Unclaimed accounts windfall
The federal government has scooped up more than $400 million in unclaimed money from Australian bank accounts this year, with $85 million linked to account holders overseas.
The windfall follows the previous government's introduction of lower thresholds for what constitutes an inactive account - from seven years to three years.
A breakdown of the inactive accounts by BusinessDay reveals a large amount of the offshore cash comes from depositors in Asia, with more than $8 million linked to addresses in China, Hong Kong and Japan.
A total of $48 million has come from Asia, along with $19 million from Europe and $8 million from North America.
The government is sitting on a cash pile worth $704 million claimed since 2001, an increase of more than $400 million since last year, figures from the Australian Securities and Investments Commission show. So far this year the Commonwealth has claimed more money than between 2001 and 2012 combined.
While most inactive accounts are held by Australians, many can be traced to addresses as far afield as North Korea and the Democratic Republic of the Congo.
More than 11,000 accounts from 131 countries have been claimed, with the largest overseas amount being $1.8 million in an account of the Hong Kong based Lai-Ming Chow.
The smallest amount claimed from an account holder based overseas was $500 from someone in Osaka, Japan.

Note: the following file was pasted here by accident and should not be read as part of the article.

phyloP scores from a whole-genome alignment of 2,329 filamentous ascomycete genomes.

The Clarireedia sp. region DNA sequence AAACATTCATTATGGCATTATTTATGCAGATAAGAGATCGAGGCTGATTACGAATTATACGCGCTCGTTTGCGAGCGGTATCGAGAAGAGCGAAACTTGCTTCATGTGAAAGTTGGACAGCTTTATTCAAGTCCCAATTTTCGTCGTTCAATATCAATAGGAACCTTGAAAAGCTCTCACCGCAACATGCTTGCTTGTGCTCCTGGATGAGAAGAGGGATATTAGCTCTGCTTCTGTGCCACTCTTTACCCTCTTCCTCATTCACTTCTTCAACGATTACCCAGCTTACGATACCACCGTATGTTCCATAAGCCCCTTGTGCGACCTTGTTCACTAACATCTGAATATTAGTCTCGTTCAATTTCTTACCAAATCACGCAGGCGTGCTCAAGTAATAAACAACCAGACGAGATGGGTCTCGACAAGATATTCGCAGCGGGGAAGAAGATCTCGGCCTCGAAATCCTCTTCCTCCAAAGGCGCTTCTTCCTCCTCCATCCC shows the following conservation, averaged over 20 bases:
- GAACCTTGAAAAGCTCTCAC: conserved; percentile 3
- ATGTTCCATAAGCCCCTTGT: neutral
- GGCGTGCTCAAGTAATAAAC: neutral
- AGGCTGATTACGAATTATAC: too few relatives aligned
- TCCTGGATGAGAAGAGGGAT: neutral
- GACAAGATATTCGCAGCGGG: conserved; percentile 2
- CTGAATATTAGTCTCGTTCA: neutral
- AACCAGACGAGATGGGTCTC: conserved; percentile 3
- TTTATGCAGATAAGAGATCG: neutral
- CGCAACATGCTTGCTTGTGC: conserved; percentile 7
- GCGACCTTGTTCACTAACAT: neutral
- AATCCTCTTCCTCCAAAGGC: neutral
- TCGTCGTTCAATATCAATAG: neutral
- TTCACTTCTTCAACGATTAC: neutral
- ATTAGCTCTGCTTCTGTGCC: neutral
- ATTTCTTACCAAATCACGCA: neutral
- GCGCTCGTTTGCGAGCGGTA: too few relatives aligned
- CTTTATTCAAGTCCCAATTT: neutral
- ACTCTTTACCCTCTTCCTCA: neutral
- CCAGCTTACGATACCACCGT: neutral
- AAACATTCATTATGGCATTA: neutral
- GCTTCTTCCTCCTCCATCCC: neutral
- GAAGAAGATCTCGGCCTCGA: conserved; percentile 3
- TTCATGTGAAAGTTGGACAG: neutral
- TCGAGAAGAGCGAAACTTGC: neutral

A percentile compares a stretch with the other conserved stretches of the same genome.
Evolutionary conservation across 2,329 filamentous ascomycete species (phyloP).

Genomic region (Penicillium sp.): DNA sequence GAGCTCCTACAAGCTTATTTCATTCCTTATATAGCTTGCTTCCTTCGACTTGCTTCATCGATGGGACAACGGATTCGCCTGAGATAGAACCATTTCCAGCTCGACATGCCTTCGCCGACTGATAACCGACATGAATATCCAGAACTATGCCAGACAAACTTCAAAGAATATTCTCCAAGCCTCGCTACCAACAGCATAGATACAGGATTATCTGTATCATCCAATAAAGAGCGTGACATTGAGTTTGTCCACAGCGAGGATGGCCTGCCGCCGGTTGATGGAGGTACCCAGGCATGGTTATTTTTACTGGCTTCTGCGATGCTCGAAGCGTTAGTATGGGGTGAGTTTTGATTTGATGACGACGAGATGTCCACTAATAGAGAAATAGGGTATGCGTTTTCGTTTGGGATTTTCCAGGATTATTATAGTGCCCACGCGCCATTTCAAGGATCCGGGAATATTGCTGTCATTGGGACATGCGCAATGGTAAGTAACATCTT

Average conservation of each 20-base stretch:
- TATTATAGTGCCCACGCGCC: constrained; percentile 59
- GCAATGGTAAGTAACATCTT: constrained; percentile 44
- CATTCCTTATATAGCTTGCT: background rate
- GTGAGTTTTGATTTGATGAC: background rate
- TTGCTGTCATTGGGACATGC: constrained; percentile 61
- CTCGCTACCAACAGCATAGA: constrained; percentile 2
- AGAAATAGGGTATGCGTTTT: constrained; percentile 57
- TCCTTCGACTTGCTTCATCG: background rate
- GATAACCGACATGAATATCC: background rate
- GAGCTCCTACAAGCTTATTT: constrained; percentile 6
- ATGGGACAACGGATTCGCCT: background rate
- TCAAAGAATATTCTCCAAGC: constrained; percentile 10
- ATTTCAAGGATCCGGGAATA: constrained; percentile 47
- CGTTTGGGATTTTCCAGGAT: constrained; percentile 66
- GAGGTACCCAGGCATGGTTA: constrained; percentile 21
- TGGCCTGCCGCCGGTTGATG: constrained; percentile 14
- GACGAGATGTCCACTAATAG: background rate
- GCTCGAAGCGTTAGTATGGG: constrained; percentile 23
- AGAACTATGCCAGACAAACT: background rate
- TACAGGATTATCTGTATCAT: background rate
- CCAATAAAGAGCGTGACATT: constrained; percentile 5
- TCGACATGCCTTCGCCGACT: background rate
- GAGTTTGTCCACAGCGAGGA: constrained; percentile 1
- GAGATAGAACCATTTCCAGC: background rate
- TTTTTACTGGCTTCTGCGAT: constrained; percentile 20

Account holders who want to recover their money must contact the regulator and prove ownership.
A total of $36 million has been claimed back in the past month, with $6 million going back to 329 overseas account holders, including almost $600,000 from an account based in Germany.
Political stability, good governance and proximity to Asia make Australia a good place to store money for investors or wealthy individuals in that region.
As part of its revenue raising to balance the budget, the former Labor government picked up more lost bank accounts and super accounts this year.
Since May 31, accounts not assessed for three years have been transferred to ASIC.
Griffith University professor Jason Sharman said large amounts of untouched money from people overseas could be the result of investors trying to get around capital controls in their home country.
"If you are a Chinese company and earn US or Australian dollars abroad, you may not want to bring it back to China because it might be difficult to take it back out again."
Capital controls are limits or restrictions to how much money can be taken into and out of a country. China, South Africa and Brazil continue to have some form of capital control.
Mr Sharman said the cash could be the result of tax evasion, asset protection or money laundering.
"If you don't like your spouse and are thinking of divorcing him or her, you might want to keep your money secret from that person by putting it in an offshore account.
"Or if you have worries about political instability in your own country ..."
"Potentially it could be money laundering, but usually you would see money in those accounts coming in and out more rapidly."
Go online for an interactive
map of the unclaimed money.
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